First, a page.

Trial court no longer has sua sponte duty to instruct jury to consider a defendant’s out-of-court statements with caution. Diaz was convicted of premeditated attempted murder and three counts of making criminal threats. The trial court gave the standard instructions including those addressing credibility considerations when assessing witness testimony. The court did not give, nor did Diaz request, an instruction to view Diaz’s extrajudicial statements with caution. On appeal she claimed the trial court erred in failing to give CALCRIM No. 358to “consider with caution any unrecorded statement made by defendant” which tends to incriminate her. Held: Affirmed. A trial court is required to instruct “on the general principles of law relevant to the issues raised by the evidence.” Under former Code of Civil Procedure section 2061, this included the obligation to instruct the jury to consider a defendant’s extrajudicial statements with caution. After section 2061 was repealed, numerous decisions continued to recognize this requirement. However, this cautionary instruction is no longer “necessary for the jury’s understanding of the case” because the trial court is now required to instruct on general principles that apply to the consideration of witness testimony. Although CALCRIM No. 358 may be helpful in some cases, it is not one of the “general principles of law upon which the trial court is required to instruct in the absence of a request.”
Elimination of the duty to sua sponte instruct the jury to view a defendant’s extrajudicial statements with caution does not violate equal protection of the law. Penal Code section 859.5, subdivision (a) requires that custodial interrogations of juvenile murder suspects be recorded. If they are not, the trial court must instruct the jury to view statements made during the interrogation with caution. Diaz claimed she is similarly situated to such defendants and that elimination of the trial court’s duty to give the cautionary instruction regarding defendants’ extrajudicial statements denies her equal protection of the law. However, Diaz is not similarly situated to juvenile murder suspects to whom section 859.5 applies. No law requires recording of an adult defendant’s admissions and the special problems created by custodial interrogation of juvenile suspects in murder cases that the Legislature identified when it adopted section 859.5 do not apply in defendant’s case.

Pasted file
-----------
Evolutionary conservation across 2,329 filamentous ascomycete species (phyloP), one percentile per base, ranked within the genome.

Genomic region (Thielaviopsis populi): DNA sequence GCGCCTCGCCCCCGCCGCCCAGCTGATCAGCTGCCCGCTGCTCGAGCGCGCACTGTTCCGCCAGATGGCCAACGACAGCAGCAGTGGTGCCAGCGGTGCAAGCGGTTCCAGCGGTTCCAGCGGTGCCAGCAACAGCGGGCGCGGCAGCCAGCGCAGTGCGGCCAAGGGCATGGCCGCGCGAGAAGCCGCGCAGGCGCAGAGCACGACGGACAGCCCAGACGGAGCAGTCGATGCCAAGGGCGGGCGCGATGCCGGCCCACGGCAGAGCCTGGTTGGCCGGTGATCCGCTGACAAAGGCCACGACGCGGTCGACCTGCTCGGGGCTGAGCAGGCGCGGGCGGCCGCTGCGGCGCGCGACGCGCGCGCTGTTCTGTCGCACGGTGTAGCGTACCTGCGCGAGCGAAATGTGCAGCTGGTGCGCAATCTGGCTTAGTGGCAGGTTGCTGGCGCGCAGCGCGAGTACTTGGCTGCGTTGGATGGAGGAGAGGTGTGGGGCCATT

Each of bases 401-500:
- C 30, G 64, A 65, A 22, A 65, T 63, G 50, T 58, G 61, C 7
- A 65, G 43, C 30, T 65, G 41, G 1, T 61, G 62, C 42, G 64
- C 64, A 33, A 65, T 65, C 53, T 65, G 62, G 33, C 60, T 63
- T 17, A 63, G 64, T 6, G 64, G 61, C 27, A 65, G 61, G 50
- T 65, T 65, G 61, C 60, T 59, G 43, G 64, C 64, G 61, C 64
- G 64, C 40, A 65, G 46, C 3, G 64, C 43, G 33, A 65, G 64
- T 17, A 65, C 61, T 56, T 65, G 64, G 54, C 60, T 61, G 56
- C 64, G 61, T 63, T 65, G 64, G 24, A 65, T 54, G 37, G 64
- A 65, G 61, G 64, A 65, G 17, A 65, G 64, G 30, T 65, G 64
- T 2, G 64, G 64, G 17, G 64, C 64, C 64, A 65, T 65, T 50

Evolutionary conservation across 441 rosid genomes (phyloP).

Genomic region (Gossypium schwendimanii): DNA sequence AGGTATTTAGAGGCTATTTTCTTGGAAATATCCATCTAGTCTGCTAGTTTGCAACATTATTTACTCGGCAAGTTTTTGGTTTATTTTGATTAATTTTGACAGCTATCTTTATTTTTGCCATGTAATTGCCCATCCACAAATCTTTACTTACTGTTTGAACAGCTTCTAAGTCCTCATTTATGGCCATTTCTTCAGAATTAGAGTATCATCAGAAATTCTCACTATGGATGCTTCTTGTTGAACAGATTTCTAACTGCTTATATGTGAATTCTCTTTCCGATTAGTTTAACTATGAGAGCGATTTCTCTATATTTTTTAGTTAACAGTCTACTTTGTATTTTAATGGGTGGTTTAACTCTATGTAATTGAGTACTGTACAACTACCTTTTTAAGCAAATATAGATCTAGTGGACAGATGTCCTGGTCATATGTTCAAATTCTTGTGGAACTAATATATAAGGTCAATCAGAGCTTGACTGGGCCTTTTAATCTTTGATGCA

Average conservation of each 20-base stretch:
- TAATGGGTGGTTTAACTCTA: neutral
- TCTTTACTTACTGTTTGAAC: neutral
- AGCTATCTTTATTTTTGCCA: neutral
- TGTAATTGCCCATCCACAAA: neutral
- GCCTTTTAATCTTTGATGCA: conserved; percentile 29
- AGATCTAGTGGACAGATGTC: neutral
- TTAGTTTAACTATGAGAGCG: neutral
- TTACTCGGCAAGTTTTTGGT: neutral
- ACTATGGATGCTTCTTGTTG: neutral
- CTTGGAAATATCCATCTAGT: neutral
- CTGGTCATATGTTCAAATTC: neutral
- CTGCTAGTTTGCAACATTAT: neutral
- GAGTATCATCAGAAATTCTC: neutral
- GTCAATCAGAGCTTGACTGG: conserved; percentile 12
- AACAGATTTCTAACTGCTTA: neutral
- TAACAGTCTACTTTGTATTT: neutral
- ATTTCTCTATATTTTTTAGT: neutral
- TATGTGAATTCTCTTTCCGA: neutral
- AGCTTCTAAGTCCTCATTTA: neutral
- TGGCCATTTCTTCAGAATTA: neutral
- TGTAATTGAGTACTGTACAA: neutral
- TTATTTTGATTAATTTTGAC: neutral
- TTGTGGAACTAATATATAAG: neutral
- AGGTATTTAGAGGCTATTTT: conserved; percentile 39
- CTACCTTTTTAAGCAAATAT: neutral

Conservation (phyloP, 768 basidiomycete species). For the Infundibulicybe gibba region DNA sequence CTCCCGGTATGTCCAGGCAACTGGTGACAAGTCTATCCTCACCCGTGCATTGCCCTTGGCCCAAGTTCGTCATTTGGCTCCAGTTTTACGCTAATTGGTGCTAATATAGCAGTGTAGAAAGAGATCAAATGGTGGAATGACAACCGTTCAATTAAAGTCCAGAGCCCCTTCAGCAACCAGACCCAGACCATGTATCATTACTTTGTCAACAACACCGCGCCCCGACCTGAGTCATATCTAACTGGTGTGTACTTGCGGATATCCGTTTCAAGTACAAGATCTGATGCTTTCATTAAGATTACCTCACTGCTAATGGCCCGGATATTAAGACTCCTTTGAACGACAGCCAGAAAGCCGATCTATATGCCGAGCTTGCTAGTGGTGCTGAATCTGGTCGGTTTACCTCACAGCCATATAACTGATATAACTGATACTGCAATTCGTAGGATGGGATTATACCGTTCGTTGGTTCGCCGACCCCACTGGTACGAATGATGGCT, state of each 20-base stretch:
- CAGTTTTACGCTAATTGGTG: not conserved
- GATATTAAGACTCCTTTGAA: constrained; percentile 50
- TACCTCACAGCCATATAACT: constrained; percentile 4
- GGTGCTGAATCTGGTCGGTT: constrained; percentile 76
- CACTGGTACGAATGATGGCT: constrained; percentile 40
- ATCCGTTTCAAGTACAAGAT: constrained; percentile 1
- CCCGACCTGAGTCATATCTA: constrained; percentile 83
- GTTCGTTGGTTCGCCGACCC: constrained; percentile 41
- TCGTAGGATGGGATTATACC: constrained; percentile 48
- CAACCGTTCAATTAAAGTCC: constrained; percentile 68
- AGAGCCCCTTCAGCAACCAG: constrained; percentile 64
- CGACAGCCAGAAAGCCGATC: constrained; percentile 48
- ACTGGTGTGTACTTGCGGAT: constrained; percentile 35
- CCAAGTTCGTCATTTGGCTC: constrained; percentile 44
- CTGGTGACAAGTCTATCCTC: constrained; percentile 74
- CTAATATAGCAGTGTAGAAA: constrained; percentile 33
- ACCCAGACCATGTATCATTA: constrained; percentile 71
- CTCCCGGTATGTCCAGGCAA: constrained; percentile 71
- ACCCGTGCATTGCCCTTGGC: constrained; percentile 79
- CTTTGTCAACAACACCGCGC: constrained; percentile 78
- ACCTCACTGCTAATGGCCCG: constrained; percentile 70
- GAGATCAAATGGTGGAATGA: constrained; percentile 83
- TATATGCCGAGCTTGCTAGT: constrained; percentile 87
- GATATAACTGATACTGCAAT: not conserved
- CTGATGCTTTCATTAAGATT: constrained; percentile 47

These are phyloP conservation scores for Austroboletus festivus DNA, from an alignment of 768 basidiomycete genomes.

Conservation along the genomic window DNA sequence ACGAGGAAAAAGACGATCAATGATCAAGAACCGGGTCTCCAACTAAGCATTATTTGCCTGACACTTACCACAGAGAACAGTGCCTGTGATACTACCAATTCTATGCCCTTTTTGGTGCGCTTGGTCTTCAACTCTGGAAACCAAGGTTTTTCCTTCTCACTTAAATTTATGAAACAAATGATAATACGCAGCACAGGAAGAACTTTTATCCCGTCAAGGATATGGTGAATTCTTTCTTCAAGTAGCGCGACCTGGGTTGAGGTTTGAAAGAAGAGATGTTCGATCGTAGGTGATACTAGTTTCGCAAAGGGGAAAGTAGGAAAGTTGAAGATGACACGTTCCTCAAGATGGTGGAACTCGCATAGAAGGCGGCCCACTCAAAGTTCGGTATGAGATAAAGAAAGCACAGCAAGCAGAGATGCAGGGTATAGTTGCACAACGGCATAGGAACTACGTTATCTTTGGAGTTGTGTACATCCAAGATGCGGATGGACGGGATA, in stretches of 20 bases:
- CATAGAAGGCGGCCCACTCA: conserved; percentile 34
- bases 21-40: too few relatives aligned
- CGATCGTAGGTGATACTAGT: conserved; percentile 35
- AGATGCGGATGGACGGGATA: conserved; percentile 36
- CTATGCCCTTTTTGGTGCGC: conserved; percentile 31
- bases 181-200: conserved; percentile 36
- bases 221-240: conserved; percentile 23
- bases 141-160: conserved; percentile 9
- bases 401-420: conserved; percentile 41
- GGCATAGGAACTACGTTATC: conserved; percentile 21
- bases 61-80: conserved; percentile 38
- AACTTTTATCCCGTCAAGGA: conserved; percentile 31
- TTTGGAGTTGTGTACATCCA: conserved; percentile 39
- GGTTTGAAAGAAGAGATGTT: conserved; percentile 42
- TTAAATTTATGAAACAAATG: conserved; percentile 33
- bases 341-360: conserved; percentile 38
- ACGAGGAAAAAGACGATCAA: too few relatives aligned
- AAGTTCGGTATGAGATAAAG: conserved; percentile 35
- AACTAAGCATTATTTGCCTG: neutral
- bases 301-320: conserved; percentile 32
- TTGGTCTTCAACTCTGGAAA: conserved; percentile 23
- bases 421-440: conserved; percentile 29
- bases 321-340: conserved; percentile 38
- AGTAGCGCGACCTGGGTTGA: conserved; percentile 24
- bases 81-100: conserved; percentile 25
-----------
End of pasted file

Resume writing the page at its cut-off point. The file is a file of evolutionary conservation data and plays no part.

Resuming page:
The cautionary instruction in CALCRIM No. 358 applies in criminal threats cases. The court noted a split in the Courts of Appeal as to whether the cautionary instruction regarding a defendant’s extrajudicial statements should even be used in a criminal threats case (Pen. Code, § 422), where the statement constitutes the criminal act itself. The considerations that give rise to the need for caution in considering a defendant’s extrajudicial admissions also apply when the statements constitute the criminal act itself. A statement by a party that is offered against that party is admissible in evidence regardless of its hearsay nature. This type of evidence is “considered dangerous” because the statement may be misapprehended by the person who hears it, may not be well remembered, and may be incorrectly repeated. The court here thus concluded that “the cautionary instruction applies to any extrajudicial oral statement by the defendant that is used by the prosecution to prove the defendant’s guiltit does not matter whether the statement was made before, during, or after the crime, whether it can be described as a confession or admission, or whether it is a verbal act that constitutes part of the crime or the criminal act itself.” Additionally, the cautionary instruction does not conflict with the reasonable doubt standard. The court disapproved People v. Zichko (2004) 118 Cal.App.4th 1055 to the extent it reached a contrary conclusion.